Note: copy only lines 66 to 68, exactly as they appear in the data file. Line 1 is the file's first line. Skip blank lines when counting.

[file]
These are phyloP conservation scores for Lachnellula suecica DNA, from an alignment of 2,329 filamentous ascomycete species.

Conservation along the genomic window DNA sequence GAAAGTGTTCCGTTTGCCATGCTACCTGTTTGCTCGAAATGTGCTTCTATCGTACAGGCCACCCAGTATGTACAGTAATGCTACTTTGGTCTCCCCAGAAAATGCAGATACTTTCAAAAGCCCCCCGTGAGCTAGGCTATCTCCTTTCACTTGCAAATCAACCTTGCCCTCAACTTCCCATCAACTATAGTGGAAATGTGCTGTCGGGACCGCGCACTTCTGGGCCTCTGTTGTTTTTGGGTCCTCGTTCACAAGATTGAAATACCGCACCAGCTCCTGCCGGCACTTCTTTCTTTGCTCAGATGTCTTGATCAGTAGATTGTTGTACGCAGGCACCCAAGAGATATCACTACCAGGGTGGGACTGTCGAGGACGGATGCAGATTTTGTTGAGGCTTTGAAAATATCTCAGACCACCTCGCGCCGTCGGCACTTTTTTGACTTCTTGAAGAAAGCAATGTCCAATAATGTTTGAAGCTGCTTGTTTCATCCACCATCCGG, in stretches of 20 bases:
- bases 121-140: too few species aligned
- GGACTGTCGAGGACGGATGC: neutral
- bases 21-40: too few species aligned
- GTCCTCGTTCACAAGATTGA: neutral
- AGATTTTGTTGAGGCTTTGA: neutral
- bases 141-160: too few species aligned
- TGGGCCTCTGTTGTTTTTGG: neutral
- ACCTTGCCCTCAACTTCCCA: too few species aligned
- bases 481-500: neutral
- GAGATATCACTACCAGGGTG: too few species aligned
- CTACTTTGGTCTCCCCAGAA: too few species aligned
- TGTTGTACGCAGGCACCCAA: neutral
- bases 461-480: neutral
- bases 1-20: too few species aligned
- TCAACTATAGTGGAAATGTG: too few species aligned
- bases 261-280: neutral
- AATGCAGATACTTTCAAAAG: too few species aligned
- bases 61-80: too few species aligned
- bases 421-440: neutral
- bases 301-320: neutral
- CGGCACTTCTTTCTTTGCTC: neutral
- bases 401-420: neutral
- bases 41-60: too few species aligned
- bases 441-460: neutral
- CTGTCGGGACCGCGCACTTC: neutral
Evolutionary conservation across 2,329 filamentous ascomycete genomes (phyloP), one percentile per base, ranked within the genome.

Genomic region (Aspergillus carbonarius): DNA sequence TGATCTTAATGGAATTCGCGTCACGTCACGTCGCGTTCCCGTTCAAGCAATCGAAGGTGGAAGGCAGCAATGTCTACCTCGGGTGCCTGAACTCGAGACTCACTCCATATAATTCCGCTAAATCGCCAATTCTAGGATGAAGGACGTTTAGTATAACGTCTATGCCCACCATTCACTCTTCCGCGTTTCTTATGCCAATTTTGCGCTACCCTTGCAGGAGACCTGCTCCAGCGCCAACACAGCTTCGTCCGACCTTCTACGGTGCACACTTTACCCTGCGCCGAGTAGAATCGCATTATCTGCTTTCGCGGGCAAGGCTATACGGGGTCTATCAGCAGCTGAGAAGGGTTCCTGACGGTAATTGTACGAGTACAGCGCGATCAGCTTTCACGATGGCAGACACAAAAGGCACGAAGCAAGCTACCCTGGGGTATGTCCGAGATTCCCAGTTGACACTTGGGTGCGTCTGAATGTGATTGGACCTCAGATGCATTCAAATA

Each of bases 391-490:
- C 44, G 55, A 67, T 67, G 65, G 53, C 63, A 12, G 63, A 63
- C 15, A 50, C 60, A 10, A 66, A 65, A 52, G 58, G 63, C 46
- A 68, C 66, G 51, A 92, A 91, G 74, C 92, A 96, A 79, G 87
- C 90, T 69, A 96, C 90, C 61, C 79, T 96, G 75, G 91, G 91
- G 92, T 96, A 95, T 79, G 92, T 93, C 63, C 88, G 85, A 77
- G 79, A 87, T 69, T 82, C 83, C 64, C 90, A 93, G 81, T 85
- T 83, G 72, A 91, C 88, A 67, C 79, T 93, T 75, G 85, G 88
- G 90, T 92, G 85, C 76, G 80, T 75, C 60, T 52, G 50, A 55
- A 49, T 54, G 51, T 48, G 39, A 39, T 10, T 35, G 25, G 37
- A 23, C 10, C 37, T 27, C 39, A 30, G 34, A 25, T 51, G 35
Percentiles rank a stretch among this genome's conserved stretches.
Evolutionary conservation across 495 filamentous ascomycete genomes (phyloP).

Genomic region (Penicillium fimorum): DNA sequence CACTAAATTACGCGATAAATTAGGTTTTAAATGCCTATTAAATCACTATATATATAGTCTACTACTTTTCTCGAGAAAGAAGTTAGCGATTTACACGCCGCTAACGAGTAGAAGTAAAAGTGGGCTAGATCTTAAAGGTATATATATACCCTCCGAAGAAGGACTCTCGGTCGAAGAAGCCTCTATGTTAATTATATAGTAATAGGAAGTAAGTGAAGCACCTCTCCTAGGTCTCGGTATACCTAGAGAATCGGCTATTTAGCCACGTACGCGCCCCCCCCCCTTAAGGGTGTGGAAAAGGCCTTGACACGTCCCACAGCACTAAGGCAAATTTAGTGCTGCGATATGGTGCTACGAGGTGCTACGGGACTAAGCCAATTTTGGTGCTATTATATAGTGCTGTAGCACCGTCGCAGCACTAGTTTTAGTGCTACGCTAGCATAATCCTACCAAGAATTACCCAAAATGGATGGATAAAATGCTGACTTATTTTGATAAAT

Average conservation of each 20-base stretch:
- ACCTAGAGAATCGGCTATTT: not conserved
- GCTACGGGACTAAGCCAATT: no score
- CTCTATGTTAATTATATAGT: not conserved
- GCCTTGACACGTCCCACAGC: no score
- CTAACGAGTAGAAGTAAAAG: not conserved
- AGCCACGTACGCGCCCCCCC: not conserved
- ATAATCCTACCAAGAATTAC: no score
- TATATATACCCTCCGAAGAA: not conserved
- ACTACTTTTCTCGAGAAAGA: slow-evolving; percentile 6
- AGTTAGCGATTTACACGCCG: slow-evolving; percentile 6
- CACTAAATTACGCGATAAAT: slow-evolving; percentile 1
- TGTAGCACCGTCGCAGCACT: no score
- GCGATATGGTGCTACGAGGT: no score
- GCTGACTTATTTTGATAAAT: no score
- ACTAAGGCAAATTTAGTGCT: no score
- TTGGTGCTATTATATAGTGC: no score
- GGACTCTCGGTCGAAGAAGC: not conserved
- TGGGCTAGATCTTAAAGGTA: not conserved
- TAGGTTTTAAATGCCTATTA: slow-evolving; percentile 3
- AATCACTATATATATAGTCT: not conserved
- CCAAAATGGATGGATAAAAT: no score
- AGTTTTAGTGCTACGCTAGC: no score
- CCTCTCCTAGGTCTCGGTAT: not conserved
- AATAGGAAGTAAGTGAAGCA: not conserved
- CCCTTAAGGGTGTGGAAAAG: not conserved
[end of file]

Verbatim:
- AGTTTTAGTGCTACGCTAGC: no score
- CCTCTCCTAGGTCTCGGTAT: not conserved
- AATAGGAAGTAAGTGAAGCA: not conserved